Whether you are conservative or liberal, rich or poor doesn’t matter much for this conversation. I just want to ask you to think about America. Our home. Most of us from any philosophical or political stripe would agree on this—America is in trouble and appears to be in a stall if not a descent. My question is why? Here are some of my random thoughts. Maybe some will resonate with you.
- First, it’s not the politicians it’s the people. We love to berate them and criticize them and threaten to throw them out of office (and Lord knows they deserve it) but let’s not forget who put them there and who keeps putting them there. Us. You. Me.
- Deficit spending—whether for war or welfare, guns or butter. You can’t spend what you don’t have. It’s economic suicide. And while most everyone wants “cuts” no one wants their pet priority cut; cut somewhere else.
- The public is generally ignorant—of science, math, and most regrettably, history. Americans don’t know their own history and certainly don’t know the full story. A people with no sense of history have no hope of making good decisions about the future. Indeed, they may have no future.
- The public is constitutionally ignorant. Few have read it. Few believe in it. Few know what its purpose was and is. As a country we have cut the lines to our stable moorings and are adrift on a sea of international relativism—sailing with no compass other than our own opinions. This cannot end well.
- The public is ignorant of the thoughts of the Founders. We don’t know what they meant because we don’t know what they thought. We don’t know what they thought because Jon Stewart and Sean Hannity don’t quote Locke or Gladstone or Cicero. Who? Exactly.
- Tribalism is the organization of societies into gangs, bands, parties, groups, and clans who think and talk alike. America has become a very tribal country (much like Iraq, sub-Saharan Africa, Indonesia, and other 3rd world nations) accelerated by 4G technology.
- Inclusion and tolerance (once virtues) have become tsunamis of moral indifference and ethical confusion. Yes, Virginia, there are some things that are wrong.
- The ugly twin of extreme inclusion is political correctness. When we hesitate to wish someone a Merry Christmas or get blasted for rooting for the Braves (whose mascot insults “native Americans” something is stupidly wrong. People with thin skins need to grow up. I’m a bald, middle aged, Welsh-Scottish-German-Swiss-Jewish-Southern male. If I was as sensitive as some people you couldn’t say “good morning” to me without a perceived slur.
- Niche focused media (Fox, MSNBC, etc.) preach their brand of data and news to their own choir. I never have to listen to anything I don’t already agree with because I’ve got a remote—the ultimate arbiter of truth—and a “news channel” that feeds my opinions.
- Americans have short memories. 9/11 wasn’t even a decade ago. My dad fought in WWII. Some of us can remember segregated schools and bathrooms. It’s a good thing to remember and not live so much in the sound byte of the moment or the latest tweet.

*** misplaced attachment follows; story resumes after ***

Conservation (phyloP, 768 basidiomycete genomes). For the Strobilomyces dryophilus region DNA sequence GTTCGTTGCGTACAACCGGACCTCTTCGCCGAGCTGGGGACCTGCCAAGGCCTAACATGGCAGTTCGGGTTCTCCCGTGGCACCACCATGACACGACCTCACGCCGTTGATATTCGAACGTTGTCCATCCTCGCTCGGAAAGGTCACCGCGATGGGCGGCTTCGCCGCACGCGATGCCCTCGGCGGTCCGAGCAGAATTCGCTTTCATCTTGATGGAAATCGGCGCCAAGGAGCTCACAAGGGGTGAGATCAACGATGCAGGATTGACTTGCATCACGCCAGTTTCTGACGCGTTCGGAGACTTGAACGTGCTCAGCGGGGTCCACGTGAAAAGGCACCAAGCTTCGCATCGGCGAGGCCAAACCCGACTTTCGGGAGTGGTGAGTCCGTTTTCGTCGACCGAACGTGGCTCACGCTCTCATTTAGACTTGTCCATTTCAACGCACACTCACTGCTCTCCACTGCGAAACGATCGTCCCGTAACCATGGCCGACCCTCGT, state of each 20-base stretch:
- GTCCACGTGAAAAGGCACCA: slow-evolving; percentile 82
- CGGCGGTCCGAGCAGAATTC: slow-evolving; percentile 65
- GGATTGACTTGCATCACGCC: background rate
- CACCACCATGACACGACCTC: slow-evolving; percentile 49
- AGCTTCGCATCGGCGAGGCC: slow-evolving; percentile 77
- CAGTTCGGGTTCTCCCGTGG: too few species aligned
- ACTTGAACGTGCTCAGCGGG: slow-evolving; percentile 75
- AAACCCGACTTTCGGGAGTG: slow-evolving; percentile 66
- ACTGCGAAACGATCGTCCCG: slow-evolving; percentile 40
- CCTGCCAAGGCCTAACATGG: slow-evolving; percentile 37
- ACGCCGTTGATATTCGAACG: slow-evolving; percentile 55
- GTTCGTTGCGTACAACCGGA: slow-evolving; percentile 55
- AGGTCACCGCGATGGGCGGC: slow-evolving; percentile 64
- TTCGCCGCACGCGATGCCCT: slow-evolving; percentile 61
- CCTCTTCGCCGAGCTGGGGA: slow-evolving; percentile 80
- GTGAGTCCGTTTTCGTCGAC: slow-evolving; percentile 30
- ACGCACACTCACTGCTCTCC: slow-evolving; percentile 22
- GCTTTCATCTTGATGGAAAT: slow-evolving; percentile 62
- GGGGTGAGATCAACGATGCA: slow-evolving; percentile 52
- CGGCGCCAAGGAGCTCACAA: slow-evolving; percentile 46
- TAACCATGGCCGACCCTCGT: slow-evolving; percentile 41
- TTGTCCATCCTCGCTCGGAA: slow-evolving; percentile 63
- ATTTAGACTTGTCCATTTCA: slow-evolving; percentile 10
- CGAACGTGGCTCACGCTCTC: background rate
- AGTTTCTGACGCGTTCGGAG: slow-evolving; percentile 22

- The rejection of American exceptionalism is anti-historical. Other than Israel, no country has a history or sense of destiny like America once had. Conservatives abuse this and make it into American superiority; liberals dismiss it as pipedreams and insulting to the world community.
- www.who-can-I-sue.com pretty much says it all.
- Washington has become the center of our universe. More change and goodness is possible locally than we could ever dream of in DC.
- Good hearted people have been duped into thinking that government can do a better job of helping those in need than their neighbors—you and me. As a result, no one gets help.
- Where did we get the idea that rights were dispensed by the government? Where did we come up with the idea of “group” rights—white rights, black rights, women’s rights, Latino rights, students’ rights, left’s rights, gay rights; isn’t it about individual rights as human beings? Respect for individual rights and dignity is the only antidote to the rise of tribalism.
- And finally, and I believe this to be the root of everything I’ve outlined, we refuse to honor God as God. America has gradually turned her back on true religion—the fear and worship of God and the humble serving of others—in favor of church attendance, mystic experiences in the forest, and fuzzy use of the word “spiritual.” No nation can long survive the abandonment of its God.
My purpose in writing this is not to add to the cacophony of political arguments in the US. In fact, I’m done with that. Instead, I’m going to concentrate my blogs, tweets, and other publications on three things: the presentation of true religion, the communication of positive, historical truth about America and the Constitution, and the sharing of stories of people around the country who are doing good. There are plenty of folks who can point out what’s wrong. By God’s grace, I’m resolving to focus on what’s right wherever I find it. I’m sure that many of my conservative friends will find things to disagree with; no doubt my liberal friends will also. I really don’t care. But if you want to dialogue on what’s true, and pure, and helpful, and praiseworthy, and good…then join in.